Whitney: He is. He's writing these letters to each of these places on the street saying, "Can I be your dog? And this is what I'll do." And he's getting denied by all of them.

Jeff: Well maybe he needs to work on his-

Whitney: Can I spoil the ending here?

Travis: Please, because my heart is breaking right now.

Whitney: Spoiler alert, the mail lady ends by writing him a letter and saying, "Can I be your person?" Yeah.

Travis: Oh.

Jeff: Oh.

Travis: Nice. Okay.

Jeff: Spoiler alert.

Whitney: And so he does find a home.

Jeff: Spoiler alert.

Whitney: It's just a beautiful, beautiful story. And she says, "I need someone that knows the street as well as I do. So will you be my dog?" So anyway, the mailboxes change depending on the place.

Travis: Yeah, is that like a roast ham butcher shop?

Whitney: Yeah. So in front of the picture, it's a regular mailbox that we would normally see in front of a house. Right? But then in front of the Chop Chop Butcher Shop, it's like a big ham leg or a roast leg.

Travis: Yeah. I need that in front of my house.

Whitney: So students-

Travis: That makes sense.

Whitney: And what I really like too about these pictures that she's holding these letters and it is that scribbled writing on the letters that they see. So again, it's tying back to marks on a page make meaning. So we revisit our focus phrase. And one thing that we can do with our focus phrase is invite the students to help us add visuals to the focus phrase, because they are also learning to read, right? They don't necessarily know how to read every word yet. And so we can add visuals to help them remember what those words say. So when I did this lesson with a pre-K class, we drew little stick figures above the word people. And we drew a house because that was what the place was in the book above places. And then we drew a football above things to help us remember what people, places and things were for our focus phrase.

Jeff: The stuff of writing and reading. Right.

Whitney: Right? So the next step is the imitate together, the invitation to imitate together. And so then we just decide, okay, if we wanted to... Let's see, in Troy Cummings book, he kind of has this overall place. So let's kind of think of an overall place and then what people and things, and maybe other places we would find in there. And you decide together kind of what your writing will be. And in this case, the lesson that I did with this pre-K class, we chose a playground. And so that was our place and some things that we added in, of course, were the slide and the swings and an ice cream truck was also added in.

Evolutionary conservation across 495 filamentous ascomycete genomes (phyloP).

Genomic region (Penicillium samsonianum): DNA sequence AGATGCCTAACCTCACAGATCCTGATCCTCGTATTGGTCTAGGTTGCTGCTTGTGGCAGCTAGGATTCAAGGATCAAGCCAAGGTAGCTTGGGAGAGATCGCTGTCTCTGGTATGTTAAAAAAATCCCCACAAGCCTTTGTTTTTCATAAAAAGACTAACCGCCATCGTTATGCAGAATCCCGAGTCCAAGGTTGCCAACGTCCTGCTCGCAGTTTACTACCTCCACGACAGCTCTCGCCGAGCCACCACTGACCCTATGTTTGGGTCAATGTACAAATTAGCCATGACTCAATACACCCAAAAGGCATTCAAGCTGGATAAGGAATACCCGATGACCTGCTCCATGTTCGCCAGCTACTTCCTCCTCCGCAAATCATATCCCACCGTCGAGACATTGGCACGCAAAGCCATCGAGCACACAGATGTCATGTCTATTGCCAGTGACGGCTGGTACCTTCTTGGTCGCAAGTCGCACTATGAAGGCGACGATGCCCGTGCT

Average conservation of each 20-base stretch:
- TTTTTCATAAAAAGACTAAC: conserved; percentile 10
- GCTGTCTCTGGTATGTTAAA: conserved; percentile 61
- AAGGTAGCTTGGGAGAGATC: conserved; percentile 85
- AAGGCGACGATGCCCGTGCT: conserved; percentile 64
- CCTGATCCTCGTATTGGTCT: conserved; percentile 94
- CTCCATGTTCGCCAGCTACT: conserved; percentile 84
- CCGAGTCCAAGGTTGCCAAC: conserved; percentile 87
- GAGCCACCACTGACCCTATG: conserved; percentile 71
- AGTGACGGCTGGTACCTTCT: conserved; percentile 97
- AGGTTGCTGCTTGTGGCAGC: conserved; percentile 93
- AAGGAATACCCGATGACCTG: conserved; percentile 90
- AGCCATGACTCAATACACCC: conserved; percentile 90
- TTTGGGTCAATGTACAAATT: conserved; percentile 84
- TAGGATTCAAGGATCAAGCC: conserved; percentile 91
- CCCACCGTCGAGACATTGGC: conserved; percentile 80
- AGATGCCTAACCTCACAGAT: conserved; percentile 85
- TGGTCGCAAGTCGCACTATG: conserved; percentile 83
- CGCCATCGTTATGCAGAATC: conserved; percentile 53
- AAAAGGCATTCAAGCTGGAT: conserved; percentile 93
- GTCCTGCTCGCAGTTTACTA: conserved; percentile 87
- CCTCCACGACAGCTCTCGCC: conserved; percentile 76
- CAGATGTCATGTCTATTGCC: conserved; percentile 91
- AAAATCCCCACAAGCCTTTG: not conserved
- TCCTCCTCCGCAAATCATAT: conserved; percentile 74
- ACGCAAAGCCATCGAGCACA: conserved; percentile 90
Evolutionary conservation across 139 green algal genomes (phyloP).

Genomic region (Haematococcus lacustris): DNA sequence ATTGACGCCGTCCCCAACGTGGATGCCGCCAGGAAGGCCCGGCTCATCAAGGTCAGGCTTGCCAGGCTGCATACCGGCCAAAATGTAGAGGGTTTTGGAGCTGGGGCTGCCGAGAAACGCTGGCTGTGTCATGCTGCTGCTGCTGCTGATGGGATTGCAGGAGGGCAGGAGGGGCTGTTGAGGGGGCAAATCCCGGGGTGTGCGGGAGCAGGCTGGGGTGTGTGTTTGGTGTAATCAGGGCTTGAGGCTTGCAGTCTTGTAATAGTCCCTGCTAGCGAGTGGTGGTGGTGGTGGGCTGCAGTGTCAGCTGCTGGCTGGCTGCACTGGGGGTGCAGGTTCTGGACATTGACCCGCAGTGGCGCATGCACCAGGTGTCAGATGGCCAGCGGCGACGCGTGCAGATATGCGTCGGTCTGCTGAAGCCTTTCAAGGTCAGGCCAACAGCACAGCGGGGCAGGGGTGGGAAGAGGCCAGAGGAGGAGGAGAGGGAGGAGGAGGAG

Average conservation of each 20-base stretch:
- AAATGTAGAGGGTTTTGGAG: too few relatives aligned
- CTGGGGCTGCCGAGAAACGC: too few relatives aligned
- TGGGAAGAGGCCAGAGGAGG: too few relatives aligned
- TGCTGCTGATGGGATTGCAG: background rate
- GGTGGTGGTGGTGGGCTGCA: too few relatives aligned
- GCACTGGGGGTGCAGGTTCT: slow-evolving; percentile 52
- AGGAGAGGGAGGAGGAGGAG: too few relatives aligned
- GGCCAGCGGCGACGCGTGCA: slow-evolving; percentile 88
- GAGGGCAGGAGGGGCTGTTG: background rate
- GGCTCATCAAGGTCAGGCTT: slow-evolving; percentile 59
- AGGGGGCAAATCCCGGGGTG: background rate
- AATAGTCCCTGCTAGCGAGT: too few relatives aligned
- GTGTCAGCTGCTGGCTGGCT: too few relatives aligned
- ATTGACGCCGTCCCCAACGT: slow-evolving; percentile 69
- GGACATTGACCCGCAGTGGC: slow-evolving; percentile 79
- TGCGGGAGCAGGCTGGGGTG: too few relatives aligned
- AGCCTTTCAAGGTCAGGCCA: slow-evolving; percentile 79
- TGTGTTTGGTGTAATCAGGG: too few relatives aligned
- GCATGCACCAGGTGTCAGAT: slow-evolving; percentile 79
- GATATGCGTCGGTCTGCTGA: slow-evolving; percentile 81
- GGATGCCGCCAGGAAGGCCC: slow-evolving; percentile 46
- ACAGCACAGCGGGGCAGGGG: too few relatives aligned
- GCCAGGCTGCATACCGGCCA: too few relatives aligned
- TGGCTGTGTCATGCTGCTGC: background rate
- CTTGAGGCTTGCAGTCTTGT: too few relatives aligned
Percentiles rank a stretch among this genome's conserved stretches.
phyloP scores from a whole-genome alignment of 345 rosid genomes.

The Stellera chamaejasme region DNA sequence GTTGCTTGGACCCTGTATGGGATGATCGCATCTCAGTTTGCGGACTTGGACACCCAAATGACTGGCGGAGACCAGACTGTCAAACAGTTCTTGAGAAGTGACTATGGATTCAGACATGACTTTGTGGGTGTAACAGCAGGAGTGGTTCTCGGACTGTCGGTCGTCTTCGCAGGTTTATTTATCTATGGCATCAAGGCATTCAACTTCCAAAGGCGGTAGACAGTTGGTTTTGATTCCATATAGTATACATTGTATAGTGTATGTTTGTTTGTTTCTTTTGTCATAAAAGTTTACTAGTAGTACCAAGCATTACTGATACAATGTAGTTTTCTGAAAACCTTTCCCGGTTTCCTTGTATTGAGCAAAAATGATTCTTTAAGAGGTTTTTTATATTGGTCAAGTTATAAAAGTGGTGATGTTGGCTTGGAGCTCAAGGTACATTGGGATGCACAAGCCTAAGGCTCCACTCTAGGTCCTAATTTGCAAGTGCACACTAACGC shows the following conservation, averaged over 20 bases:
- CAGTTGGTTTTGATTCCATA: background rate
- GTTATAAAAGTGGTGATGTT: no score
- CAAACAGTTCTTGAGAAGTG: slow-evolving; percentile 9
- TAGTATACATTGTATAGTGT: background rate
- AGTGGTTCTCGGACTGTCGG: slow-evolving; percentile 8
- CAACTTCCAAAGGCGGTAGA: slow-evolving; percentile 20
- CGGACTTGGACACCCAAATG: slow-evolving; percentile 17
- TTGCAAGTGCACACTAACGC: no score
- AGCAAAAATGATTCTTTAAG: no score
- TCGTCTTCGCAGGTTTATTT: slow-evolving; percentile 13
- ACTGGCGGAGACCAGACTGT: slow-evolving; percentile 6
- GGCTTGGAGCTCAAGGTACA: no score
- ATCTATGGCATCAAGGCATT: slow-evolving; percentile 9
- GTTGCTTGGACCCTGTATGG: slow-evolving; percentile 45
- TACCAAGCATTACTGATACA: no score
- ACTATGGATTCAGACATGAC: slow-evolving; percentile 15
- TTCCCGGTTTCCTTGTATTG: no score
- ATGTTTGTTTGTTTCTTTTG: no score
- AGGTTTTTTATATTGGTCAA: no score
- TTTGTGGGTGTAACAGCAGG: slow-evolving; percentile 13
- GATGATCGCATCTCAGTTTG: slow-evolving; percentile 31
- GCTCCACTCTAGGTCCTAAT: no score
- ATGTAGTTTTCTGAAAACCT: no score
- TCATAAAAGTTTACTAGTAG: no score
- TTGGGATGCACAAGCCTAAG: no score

Jeff: Oh, at the students' request probably?

Whitney: Yes. They said an ice cream truck was at the playground.

Jeff: That makes sense. Yeah.

Whitney: I went, "Okay, sure." And then it was interesting, they said pebbles. And so we drew little rocks and pebbles in as well. And then what people would you find?

Jeff: They're rocking it.

Whitney: Kids. And what would the kids be doing? And so we drew this together and then we went back to actually the Chop Chop Butcher Shop page to help us say, "Oh, look, we can also add words too." So we wrote the playground. Or we talked about how we could also do P for playground as a label.

Jeff: So they're getting inspired again by this interaction with each other, the text, creating their own text together, this focus phrase and making pictures in the focus phrase, it's all developmentally appropriate. And I could see how this would build a perfect foundation for the Patterns of Power in grades 2, 3, 4 and above.

Whitney: Yeah.

Jeff: What a beautiful thing. All invitational again, though though.

Whitney: It is. It is. And they're composing-

Jeff: It's exposure experimentation.

Whitney: Right. And we're composing writing that our students are producing at this age. And I think that's really important. We're not writing sentences here, we're writing what we would normally find.

Jeff: In this phase of writing, is this a pretty common imitation where we're using a lot of picture?

Whitney: Yes.

Jeff: And then looking to maybe add some text with that?

Whitney: Yeah. Because we want to do what they're doing in their writing already. So when they're making their books, they're drawing a lot of pictures and they're trying out different letters.

Jeff: Okay.

Whitney: And so now what we're doing is we're teaching into that by saying, "How could we label this picture?" Right?

Jeff: Yeah. Okay.

Whitney: Oh, a playground. We could put a P. We know how to make a P. And so they can begin to make those letter sound connections as well.

Jeff: Travis, I don't know about you, but I'm having too much fun. I'm just having too much fun and I'm thinking that we need to do another episode where we finish talking about this walking through a lesson. What do you think?

Travis: Yeah, especially if we're talking about invitation to play. I want to play in that space for a little while longer.

Whitney: That's what comes next.

Travis: Yes.

Jeff: We need the time. We need the time. Thank you to Stenhouse for sponsoring our POPCast today.

Travis: That's S-T-E-N-H-O-U-S-E.com. Thanks a lot, Stenhouse. We appreciate it.

Whitney: Yes, thank you.

Jeff: Thanks to Whitney La Rocca, our guest. And remember, Patterns of Wonder will be available sometime this late summer and to pre-order. And then in the fall, it's promised to be out. So look for Patterns of Wonder for Emergent Writers.

Travis: And let's talk-

Whitney: Thank you for having me.

Travis: Yeah, let's talk through that lesson, the rest of this lesson, next episode.

Whitney: Sounds great.

Jeff: All right. See you next week. Or two weeks, or whenever you listen again.